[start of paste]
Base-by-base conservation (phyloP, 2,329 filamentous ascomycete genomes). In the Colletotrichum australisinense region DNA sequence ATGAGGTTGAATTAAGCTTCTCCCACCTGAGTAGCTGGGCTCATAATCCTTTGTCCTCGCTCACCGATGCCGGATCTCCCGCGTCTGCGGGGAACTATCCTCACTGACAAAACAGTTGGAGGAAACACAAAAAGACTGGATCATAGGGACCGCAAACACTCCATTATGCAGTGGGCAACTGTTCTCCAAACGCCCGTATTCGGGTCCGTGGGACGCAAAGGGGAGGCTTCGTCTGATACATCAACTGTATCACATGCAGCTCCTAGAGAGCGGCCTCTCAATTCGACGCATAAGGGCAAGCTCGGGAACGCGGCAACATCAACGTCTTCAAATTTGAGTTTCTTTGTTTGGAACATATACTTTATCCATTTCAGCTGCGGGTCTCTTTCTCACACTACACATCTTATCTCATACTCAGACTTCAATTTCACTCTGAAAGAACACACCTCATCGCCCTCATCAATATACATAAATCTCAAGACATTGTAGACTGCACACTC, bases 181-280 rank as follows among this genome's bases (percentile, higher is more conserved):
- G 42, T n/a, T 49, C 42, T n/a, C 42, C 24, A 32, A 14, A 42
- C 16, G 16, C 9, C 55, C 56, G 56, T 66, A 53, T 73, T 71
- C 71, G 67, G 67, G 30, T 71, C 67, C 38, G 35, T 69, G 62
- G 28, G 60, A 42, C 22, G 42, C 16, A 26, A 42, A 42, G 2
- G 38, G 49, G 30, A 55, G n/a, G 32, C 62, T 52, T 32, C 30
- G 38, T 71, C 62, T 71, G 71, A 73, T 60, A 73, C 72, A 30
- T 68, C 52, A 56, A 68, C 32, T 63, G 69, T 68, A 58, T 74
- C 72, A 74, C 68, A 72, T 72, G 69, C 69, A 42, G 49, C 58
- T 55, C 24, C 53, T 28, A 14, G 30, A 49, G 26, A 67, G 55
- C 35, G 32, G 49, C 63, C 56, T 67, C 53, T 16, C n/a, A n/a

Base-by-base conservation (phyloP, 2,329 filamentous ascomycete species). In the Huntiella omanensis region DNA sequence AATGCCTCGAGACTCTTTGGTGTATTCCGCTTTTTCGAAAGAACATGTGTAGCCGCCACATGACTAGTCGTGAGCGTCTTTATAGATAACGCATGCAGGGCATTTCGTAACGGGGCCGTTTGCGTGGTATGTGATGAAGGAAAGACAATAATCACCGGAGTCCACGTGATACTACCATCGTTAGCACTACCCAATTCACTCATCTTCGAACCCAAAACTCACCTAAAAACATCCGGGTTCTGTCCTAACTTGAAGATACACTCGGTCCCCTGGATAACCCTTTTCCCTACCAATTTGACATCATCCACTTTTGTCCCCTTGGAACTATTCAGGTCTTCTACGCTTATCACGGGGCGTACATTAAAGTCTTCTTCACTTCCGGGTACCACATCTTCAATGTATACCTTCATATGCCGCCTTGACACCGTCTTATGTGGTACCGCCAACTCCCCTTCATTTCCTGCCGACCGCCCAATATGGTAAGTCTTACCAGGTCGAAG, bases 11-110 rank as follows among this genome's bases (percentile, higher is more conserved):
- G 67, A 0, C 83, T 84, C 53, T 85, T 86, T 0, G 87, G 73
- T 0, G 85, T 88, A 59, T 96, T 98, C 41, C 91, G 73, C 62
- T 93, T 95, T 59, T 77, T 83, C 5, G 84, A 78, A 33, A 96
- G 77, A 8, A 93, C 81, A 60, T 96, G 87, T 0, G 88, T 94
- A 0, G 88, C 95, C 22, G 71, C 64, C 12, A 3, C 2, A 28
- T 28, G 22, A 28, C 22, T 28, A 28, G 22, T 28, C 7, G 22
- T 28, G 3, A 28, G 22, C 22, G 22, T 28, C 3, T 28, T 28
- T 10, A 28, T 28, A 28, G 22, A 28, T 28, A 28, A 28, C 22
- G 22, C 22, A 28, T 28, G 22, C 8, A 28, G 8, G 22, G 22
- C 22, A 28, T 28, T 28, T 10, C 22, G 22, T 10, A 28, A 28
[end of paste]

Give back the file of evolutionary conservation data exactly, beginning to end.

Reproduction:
Base-by-base conservation (phyloP, 2,329 filamentous ascomycete genomes). In the Colletotrichum australisinense region DNA sequence ATGAGGTTGAATTAAGCTTCTCCCACCTGAGTAGCTGGGCTCATAATCCTTTGTCCTCGCTCACCGATGCCGGATCTCCCGCGTCTGCGGGGAACTATCCTCACTGACAAAACAGTTGGAGGAAACACAAAAAGACTGGATCATAGGGACCGCAAACACTCCATTATGCAGTGGGCAACTGTTCTCCAAACGCCCGTATTCGGGTCCGTGGGACGCAAAGGGGAGGCTTCGTCTGATACATCAACTGTATCACATGCAGCTCCTAGAGAGCGGCCTCTCAATTCGACGCATAAGGGCAAGCTCGGGAACGCGGCAACATCAACGTCTTCAAATTTGAGTTTCTTTGTTTGGAACATATACTTTATCCATTTCAGCTGCGGGTCTCTTTCTCACACTACACATCTTATCTCATACTCAGACTTCAATTTCACTCTGAAAGAACACACCTCATCGCCCTCATCAATATACATAAATCTCAAGACATTGTAGACTGCACACTC, bases 181-280 rank as follows among this genome's bases (percentile, higher is more conserved):
- G 42, T n/a, T 49, C 42, T n/a, C 42, C 24, A 32, A 14, A 42
- C 16, G 16, C 9, C 55, C 56, G 56, T 66, A 53, T 73, T 71
- C 71, G 67, G 67, G 30, T 71, C 67, C 38, G 35, T 69, G 62
- G 28, G 60, A 42, C 22, G 42, C 16, A 26, A 42, A 42, G 2
- G 38, G 49, G 30, A 55, G n/a, G 32, C 62, T 52, T 32, C 30
- G 38, T 71, C 62, T 71, G 71, A 73, T 60, A 73, C 72, A 30
- T 68, C 52, A 56, A 68, C 32, T 63, G 69, T 68, A 58, T 74
- C 72, A 74, C 68, A 72, T 72, G 69, C 69, A 42, G 49, C 58
- T 55, C 24, C 53, T 28, A 14, G 30, A 49, G 26, A 67, G 55
- C 35, G 32, G 49, C 63, C 56, T 67, C 53, T 16, C n/a, A n/a

Base-by-base conservation (phyloP, 2,329 filamentous ascomycete species). In the Huntiella omanensis region DNA sequence AATGCCTCGAGACTCTTTGGTGTATTCCGCTTTTTCGAAAGAACATGTGTAGCCGCCACATGACTAGTCGTGAGCGTCTTTATAGATAACGCATGCAGGGCATTTCGTAACGGGGCCGTTTGCGTGGTATGTGATGAAGGAAAGACAATAATCACCGGAGTCCACGTGATACTACCATCGTTAGCACTACCCAATTCACTCATCTTCGAACCCAAAACTCACCTAAAAACATCCGGGTTCTGTCCTAACTTGAAGATACACTCGGTCCCCTGGATAACCCTTTTCCCTACCAATTTGACATCATCCACTTTTGTCCCCTTGGAACTATTCAGGTCTTCTACGCTTATCACGGGGCGTACATTAAAGTCTTCTTCACTTCCGGGTACCACATCTTCAATGTATACCTTCATATGCCGCCTTGACACCGTCTTATGTGGTACCGCCAACTCCCCTTCATTTCCTGCCGACCGCCCAATATGGTAAGTCTTACCAGGTCGAAG, bases 11-110 rank as follows among this genome's bases (percentile, higher is more conserved):
- G 67, A 0, C 83, T 84, C 53, T 85, T 86, T 0, G 87, G 73
- T 0, G 85, T 88, A 59, T 96, T 98, C 41, C 91, G 73, C 62
- T 93, T 95, T 59, T 77, T 83, C 5, G 84, A 78, A 33, A 96
- G 77, A 8, A 93, C 81, A 60, T 96, G 87, T 0, G 88, T 94
- A 0, G 88, C 95, C 22, G 71, C 64, C 12, A 3, C 2, A 28
- T 28, G 22, A 28, C 22, T 28, A 28, G 22, T 28, C 7, G 22
- T 28, G 3, A 28, G 22, C 22, G 22, T 28, C 3, T 28, T 28
- T 10, A 28, T 28, A 28, G 22, A 28, T 28, A 28, A 28, C 22
- G 22, C 22, A 28, T 28, G 22, C 8, A 28, G 8, G 22, G 22
- C 22, A 28, T 28, T 28, T 10, C 22, G 22, T 10, A 28, A 28